Word count: 2,291 of text.

The Pamplona Bull Run
by Dolph Hatfield

Ernest Hemingway did it in 1924, along with his writer pals John Dos Passos and Don Stewart. In 2004, Dennis Rodman, actress Rosario Dawson, and a handful of European soccer stars were among the many who braved the annual “Running of the Bulls” Hemingway made famous in The Sun Also Rises. And then there are the thousands of thrill-seekers, adrenalin-junkies, or just plain curious who flock to Pamplona each July for the San Fermin Fiesta.

The Fiesta occurs every July 7-14. The “Running of the Bulls,” known as the “encierro” in Spain, is the major event of the Fiesta and takes place on each of these days. The origin of Pamplona’s present-day encierro dates from 1867, but some records suggest that it began in the sixteenth century. Initially, it served as a means of transporting the bulls from the outskirts of town through the city streets to the Plaza del Castillo, where the bullfights were held. Legend has it that the bulls were herded by horseback to the bullring, accompanied by several men running alongside. When those who ran were not injured, the locals thanked San Fermin, the patron saint of Pamplona, for protecting the runners from harm. Even today, participants ask San Fermin to watch over and spare them from injury during the event. Other cities in Spain and France have their own bull runs, but none can claim the popularity of the annual San Fermin event.

The San Fermin Fiesta is a sea of red and white, as the bull runners, along with many of the spectators, wear red scarves and sashes with white shirts and pants. The run commences each morning when the clock on the San Saturnino Church strikes 8:00. A rocket is launched to announce the opening of the gate releasing the six bulls from the corral where they are kept during the previous night. About a half-dozen steers also exit the holding pen at the same time. A second rocket is launched shortly after the first to let the runners know that the large mass of beef is now in the street, rapidly advancing up the course. Once they leave the corral, the bulls usually take between two and three minutes to reach the stadium. A third rocket is launched to signal that the bulls have entered the bullring. A fourth and final rocket informs everyone that the bulls are safely in their holding pens within the stadium. The six bulls in each day’s run will meet their demise in the bullring on that same evening. These are huge animals weighing between 1,000-1,200 pounds, bred only for bull fighting.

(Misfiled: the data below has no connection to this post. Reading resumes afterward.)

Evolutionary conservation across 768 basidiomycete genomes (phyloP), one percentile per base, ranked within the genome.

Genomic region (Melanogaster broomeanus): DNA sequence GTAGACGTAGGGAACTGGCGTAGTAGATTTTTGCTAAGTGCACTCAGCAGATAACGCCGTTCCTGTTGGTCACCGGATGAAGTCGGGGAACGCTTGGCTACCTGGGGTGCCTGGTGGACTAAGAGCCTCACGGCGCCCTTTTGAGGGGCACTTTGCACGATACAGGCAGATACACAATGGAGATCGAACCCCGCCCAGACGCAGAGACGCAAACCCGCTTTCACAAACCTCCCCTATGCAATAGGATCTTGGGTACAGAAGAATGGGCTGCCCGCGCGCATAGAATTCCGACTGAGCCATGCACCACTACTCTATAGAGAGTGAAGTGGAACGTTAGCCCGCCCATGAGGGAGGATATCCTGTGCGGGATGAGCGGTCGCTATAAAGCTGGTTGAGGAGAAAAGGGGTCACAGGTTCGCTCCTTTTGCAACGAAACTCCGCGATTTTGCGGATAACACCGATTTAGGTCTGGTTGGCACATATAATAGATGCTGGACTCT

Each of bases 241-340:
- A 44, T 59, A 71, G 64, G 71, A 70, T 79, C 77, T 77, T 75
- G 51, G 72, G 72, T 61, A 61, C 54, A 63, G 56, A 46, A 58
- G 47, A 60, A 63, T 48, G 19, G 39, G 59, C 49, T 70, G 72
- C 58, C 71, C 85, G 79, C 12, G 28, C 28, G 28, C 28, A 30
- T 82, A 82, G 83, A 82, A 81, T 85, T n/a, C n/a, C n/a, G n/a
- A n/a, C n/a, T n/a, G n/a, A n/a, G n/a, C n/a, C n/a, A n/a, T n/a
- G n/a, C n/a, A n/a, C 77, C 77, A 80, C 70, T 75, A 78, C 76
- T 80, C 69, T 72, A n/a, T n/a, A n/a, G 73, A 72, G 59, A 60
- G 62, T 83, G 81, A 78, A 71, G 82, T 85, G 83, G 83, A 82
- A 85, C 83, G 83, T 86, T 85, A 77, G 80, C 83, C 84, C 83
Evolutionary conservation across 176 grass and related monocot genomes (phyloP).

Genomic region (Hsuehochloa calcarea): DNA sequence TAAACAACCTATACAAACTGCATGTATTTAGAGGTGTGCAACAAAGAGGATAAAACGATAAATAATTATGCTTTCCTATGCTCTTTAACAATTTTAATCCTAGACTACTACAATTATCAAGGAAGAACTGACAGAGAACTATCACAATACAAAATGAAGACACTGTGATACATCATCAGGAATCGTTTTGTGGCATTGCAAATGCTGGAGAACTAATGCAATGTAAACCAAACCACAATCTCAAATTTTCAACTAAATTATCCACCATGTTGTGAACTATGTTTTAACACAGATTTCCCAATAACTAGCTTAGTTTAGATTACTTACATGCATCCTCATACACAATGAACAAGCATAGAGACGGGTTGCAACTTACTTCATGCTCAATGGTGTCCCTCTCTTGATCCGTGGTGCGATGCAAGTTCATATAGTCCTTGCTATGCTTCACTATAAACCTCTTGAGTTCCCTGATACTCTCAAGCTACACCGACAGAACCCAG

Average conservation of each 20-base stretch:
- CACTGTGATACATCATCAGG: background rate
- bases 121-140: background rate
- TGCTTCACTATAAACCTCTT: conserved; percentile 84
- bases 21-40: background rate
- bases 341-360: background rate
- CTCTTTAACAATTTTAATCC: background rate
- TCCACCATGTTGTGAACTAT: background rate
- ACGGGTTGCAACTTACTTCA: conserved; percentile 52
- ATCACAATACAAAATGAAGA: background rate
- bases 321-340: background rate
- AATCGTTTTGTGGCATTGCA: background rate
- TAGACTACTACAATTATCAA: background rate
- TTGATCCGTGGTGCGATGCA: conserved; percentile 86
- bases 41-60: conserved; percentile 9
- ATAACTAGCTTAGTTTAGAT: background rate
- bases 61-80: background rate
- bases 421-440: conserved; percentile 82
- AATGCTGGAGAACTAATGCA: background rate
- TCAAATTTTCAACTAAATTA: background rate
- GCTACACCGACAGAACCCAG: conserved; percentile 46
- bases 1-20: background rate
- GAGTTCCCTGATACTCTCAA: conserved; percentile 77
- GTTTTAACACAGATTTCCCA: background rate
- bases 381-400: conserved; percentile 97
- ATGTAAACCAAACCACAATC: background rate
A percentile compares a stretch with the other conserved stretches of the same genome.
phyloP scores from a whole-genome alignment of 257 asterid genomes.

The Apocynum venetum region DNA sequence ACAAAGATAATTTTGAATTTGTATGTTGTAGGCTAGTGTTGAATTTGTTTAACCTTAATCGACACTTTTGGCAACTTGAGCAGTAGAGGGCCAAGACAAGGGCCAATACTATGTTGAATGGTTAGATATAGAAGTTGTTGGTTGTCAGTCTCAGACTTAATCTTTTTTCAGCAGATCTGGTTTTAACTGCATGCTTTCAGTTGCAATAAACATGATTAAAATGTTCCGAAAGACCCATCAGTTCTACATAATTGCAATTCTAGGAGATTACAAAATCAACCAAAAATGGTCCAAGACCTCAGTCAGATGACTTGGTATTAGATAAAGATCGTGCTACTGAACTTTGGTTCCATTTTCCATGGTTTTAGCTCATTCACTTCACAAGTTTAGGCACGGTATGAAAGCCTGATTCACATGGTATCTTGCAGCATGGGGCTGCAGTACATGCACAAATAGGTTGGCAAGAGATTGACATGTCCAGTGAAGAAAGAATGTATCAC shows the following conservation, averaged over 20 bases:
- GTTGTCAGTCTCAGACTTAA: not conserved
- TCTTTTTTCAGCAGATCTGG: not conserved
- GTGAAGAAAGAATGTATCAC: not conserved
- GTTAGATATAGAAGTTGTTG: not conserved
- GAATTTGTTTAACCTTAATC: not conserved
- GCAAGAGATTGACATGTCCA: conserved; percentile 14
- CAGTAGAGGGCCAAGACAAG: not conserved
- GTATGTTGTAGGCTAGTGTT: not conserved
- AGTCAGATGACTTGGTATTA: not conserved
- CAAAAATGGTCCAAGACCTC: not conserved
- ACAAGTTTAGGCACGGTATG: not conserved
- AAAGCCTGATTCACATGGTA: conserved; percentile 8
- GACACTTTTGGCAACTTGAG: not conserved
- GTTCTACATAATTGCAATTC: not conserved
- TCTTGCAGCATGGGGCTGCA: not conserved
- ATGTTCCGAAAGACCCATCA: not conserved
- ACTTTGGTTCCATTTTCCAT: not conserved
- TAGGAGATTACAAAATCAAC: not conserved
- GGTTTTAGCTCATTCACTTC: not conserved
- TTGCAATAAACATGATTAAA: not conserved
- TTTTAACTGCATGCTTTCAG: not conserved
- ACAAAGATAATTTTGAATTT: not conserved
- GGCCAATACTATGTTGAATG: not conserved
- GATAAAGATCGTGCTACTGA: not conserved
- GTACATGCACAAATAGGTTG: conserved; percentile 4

The course
On Wednesday morning, July 7, 2004, Brad Carlson, my traveling companion, and I, met up with our friend, Javier Martin-Romero, at the Madrid Airport. We drove 395 km north to Pamplona and checked into our hotel. That evening we walked the course of the bull run. Though the distance from the holding pen to the bullring is only about 800 meters, the course winds through Pamplona’s streets and plazas. The only paved section is the first part, the Cuesta de Santo Domingo that proceeds uphill for 280 meters before passing through the Plaza Consistorial where the Town Hall is located. The course then turns to cobblestone, twising to the left onto a short street, Calle de Mercaderes, before abruptly turning 90 degrees to the right onto Calle Estafeta, the longest and straightest portion of the run. The course then enters the section known as the Telefonos. Here the route widens and then narrows into a funnel-shaped, gentle downhill slope called the Callejon, which sweeps bulls and bull runners alike into the bullring.

The streets are about 25 feet wide, for the most part, and are lined by small businesses and storefronts, or by a double fence put up each morning. The first and second fences, which consist of horizontal railings, are separated by several feet. The spectators sit on the top of the second fence, while the small open area between is left largely vacant during the run except for the medical-aid teams, police and marshals. Runners can dart quickly into these “open” spaces to avoid the oncoming bulls.

Running with the bulls
The next morning, Brad and I decided to run, while Javier wanted to photograph the event from the relative safety of the fences. Runners do not have to register, but are advised to arrive at the course no later than 7:30 AM to participate. Brad and I entered the crowded course at the Plaza Consistorial at about 7:00 AM and waited shoulder to shoulder with the other participants as they began singing a homily to the statue of San Fermin. The song goes “A San Fermin pedimos, por ser nuestro patron, nos guie en el encierro dandonos su bendicion,” which in English means “We ask Saint Fermin, as our Patron, to guide us through the bull run giving us his blessing.”